Published in the Journal of Experimental Psychology: General, the research is not only one of the largest studies, but also the first to assess how sleep deprivation impacts placekeeping – or, the ability to complete a series of steps without losing one’s place, despite potential interruptions. This study builds on prior research from MSU’s sleep scientists to quantify the effect lack of sleep has on a person’s ability to follow a procedure and maintain attention. Continue reading →
Yoga and physical therapy (PT) are effective approaches to treating co-occurring sleep disturbance and back pain while reducing the need for medication, according to a new study from Boston Medical Center (BMC). Published in the Journal of General Internal Medicine, the research showed significant improvements in sleep quality lasting 52 weeks after 12 weeks of yoga classes or 1-on-1 PT, which suggests a long-term benefit of these non-pharmacologic approaches. In addition, participants with early improvements in pain after 6 weeks of treatment were three and a half times more likely to have improvements in sleep after the full, 12-week treatment, highlighting that pain and sleep are closely related.
Previous research from BMC discovered that yoga and PT are similarly effective for lowering pain and improving physical function, reducing the need for pain medication. In this study, results for sleep improvements were compared over a 12-week intervention period and after 1 year of follow-up.The image is in the public domain.
Sleep disturbance and insomnia are common among people with chronic low back pain (cLBP). Previous research showed that 59% of people with cLBP experience poor sleep quality and 53% are diagnosed with insomnia disorder. Medication for both sleep and back pain can have serious side effects, and risk of opioid-related overdose and death increases with use of sleep medications. Continue reading →
Getting the recommended seven to eight hours of sleep every night is a struggle for most people, but even those who do may not have the best sleep.
New research from Iowa State University finds more Americans have trouble falling asleep and staying asleep. The changes were independent of sleep duration, and difficulties were most prevalent in people with healthy sleep length, the findings show. The study, published in the journal Sleep Health, is one of the first to look at how multiple dimensions of sleep health change over time.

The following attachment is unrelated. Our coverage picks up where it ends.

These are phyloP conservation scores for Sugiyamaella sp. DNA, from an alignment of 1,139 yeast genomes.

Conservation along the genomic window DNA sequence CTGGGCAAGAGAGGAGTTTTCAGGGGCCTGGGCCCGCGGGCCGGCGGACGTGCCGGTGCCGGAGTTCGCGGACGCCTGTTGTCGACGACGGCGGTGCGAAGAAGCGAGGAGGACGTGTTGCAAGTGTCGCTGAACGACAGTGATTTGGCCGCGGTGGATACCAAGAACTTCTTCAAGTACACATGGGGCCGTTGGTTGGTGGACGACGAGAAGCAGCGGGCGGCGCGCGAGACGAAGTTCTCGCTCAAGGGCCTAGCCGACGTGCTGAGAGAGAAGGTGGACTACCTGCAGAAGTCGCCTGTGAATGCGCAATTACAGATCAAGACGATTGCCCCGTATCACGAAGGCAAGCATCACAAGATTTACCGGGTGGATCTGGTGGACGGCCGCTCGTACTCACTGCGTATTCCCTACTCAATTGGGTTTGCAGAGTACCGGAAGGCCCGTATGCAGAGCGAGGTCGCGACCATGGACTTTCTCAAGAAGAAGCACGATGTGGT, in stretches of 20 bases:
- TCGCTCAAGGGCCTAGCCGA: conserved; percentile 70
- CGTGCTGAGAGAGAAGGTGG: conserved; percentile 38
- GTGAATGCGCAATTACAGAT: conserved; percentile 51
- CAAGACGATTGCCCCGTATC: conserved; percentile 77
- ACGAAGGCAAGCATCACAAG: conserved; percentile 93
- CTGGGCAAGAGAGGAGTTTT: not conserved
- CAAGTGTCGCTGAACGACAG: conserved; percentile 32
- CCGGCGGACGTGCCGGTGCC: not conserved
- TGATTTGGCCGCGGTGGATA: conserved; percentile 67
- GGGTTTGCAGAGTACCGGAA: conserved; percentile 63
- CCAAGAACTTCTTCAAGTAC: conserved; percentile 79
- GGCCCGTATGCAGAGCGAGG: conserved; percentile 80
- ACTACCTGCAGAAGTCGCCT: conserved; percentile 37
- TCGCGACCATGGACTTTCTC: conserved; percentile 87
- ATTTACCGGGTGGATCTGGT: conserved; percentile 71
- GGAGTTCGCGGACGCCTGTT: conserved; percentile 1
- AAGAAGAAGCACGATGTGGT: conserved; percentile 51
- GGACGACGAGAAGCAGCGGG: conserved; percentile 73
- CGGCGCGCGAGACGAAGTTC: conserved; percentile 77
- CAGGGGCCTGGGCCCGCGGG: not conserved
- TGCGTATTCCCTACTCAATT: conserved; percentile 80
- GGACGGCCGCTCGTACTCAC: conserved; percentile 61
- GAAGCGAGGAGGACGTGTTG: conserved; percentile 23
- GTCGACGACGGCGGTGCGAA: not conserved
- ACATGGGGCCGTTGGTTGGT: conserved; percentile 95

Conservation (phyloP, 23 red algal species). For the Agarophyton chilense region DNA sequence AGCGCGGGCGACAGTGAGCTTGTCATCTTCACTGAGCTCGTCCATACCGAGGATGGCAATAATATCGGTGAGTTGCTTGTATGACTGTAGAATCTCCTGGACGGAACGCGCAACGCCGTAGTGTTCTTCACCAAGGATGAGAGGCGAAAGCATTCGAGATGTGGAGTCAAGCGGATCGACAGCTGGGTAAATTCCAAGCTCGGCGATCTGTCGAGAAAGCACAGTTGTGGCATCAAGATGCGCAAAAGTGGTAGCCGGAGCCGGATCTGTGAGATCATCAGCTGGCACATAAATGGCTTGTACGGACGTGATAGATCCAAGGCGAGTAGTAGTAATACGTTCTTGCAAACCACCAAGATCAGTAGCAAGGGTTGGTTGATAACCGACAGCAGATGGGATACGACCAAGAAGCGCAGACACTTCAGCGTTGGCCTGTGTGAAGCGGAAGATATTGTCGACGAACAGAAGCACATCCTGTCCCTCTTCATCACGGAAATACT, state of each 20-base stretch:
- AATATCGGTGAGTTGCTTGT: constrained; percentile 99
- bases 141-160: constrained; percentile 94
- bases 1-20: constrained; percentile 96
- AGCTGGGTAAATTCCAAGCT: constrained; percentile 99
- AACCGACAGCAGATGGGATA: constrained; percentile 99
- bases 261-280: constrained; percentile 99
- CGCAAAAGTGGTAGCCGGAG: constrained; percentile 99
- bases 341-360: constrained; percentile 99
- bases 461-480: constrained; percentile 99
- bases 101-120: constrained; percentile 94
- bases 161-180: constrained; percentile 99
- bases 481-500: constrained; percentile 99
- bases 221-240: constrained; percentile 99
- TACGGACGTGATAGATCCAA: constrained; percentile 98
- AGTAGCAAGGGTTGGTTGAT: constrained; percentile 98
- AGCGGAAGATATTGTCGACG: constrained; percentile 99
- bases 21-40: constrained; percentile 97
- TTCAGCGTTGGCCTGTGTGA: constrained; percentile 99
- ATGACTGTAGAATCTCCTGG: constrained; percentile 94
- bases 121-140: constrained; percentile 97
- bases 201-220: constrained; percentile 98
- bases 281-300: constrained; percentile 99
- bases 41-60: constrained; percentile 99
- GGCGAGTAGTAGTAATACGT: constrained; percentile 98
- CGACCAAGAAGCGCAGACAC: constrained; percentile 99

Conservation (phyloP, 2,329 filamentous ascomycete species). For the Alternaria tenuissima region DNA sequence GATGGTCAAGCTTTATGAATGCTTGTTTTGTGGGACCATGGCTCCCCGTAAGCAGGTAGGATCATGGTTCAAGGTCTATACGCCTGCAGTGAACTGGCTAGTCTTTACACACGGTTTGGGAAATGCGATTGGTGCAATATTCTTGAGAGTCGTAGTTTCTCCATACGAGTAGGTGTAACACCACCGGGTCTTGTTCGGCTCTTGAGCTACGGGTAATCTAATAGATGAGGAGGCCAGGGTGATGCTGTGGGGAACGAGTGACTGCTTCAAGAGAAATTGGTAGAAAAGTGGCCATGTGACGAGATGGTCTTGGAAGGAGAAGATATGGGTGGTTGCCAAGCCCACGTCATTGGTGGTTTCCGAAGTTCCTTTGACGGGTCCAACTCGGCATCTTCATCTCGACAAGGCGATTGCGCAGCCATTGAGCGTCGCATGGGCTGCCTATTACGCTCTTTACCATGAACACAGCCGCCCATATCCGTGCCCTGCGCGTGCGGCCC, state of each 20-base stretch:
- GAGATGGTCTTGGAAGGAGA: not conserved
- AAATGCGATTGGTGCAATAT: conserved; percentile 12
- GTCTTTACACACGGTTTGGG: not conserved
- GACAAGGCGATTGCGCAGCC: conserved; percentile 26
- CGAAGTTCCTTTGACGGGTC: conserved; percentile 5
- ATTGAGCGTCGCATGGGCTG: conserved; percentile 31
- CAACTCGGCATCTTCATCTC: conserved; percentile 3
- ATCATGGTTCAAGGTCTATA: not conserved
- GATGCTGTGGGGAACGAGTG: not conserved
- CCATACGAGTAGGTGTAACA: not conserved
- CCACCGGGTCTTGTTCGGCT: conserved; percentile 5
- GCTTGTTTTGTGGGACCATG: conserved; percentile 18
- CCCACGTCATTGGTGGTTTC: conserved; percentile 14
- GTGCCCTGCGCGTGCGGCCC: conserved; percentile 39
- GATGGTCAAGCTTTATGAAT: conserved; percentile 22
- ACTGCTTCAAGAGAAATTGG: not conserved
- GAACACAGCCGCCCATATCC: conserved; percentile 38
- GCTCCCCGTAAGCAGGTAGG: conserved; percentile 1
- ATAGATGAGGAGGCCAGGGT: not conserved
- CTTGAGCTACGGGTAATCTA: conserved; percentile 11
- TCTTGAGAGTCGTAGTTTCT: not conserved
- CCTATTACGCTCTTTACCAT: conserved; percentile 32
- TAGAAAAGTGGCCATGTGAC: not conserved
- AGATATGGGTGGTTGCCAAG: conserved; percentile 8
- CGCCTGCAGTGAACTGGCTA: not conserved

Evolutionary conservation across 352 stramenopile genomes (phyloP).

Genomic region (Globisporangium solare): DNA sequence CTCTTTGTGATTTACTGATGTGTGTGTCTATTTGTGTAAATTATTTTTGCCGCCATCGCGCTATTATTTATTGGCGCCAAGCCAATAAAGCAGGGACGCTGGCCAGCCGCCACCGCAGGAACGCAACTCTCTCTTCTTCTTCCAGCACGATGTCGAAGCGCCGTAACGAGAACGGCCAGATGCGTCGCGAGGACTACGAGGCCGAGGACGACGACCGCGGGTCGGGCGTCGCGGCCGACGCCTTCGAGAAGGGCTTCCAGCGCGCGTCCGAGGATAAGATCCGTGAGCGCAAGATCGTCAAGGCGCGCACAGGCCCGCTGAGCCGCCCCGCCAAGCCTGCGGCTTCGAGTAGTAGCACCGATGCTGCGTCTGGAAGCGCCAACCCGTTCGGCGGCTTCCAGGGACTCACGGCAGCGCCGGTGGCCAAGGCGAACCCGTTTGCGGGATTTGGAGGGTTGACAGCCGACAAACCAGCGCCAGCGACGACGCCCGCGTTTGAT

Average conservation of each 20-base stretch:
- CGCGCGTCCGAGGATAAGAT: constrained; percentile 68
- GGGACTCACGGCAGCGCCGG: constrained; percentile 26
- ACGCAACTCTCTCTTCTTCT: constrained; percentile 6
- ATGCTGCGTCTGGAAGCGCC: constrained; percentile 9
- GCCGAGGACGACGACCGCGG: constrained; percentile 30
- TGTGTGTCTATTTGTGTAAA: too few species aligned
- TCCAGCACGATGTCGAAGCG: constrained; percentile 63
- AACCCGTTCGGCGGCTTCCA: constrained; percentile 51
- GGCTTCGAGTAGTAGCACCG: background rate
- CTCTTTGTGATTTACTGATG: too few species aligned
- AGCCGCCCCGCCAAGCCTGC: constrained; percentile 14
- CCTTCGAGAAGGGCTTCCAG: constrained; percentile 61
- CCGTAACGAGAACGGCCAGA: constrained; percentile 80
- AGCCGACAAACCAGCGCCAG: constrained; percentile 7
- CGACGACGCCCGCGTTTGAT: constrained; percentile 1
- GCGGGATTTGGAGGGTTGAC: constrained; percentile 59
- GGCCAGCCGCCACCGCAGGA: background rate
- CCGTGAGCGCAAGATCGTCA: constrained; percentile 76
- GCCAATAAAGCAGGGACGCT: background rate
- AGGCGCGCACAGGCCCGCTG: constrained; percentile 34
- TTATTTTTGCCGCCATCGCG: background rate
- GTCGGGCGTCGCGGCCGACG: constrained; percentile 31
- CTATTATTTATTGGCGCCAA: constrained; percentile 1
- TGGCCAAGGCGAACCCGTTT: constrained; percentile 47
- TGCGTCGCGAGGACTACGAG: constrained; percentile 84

Don’t forget to set your clock back tonight before you go to sleep.
Daylight Saving Time officially ends at 2:00 am this Sunday. In theory, “falling back” means an extra hour of sleep this weekend.
Winston Churchill once described Daylight Saving Time like this: “An extra yawn one morning in the springtime, an extra snooze one night in the autumn… We borrow an hour one night in April; we pay it back with golden interest five months later.”
That’s an overly optimistic view. In reality, many people don’t, or can’t, take advantage of this weekend’s extra hour of sleep. And the resulting shift in the body’s daily sleep-wake cycle can disrupt sleep for several days, according to Anthony Komaroff,M.D., Executive Editor, Harvard Health Letter.
I am a big believer in getting a good night’s sleep. When I was in the working world I thought of sleep as an unwelcome interruption in my life. I couldn’t have been more wrong. Sleep is a wonderful chance for the brain to reboot and your body to repair any physical mishaps. To learn more about the value of sleep please check out my Page – How important is a good night’s sleep?
Sleep-deprived subjects gobbled doughnuts and potato chips Brain zeroes in on smells of energy-rich food After sleepless night, your ‘tired’ nose fails to talk to brain regions directing food choices
When you’re sleep-deprived, you tend to reach for doughnuts, fries and pizza. A new Northwestern Medicine study has figured out why you crave more calorie-dense, high-fat foods after a sleepless night — and how to help thwart those unhealthy choices. Continue reading →
Regular readers know that I am a big fan of WebMD. I often quote from them to share ideas with readers. They have just run an item on living longer that has some wonderful suggestions. By no small coincidence, I have also included many of the same suggestions in this blog over the past nine plus years. However, here are a few that were new to me:
Profiles of two partners looking at each other while arm wrestling
“Be Conscientious – An 80-year study found one of the best predictors of a long life is a conscientious personality. Researchers measured attributes like attention to detail and persistence. They found that conscientious people do more things to protect their health and make choices that lead to stronger relationships and better careers. “
As a person who considers himself to be conscientious I was happy to learn that it may be instrumental in my living longer.
Simple, but not easy, is a common description that I seem to hear all the time. I have accumulated some simple, and I hope easy, tips for successful aging. These are from Dana Corp.’s Brain in the News.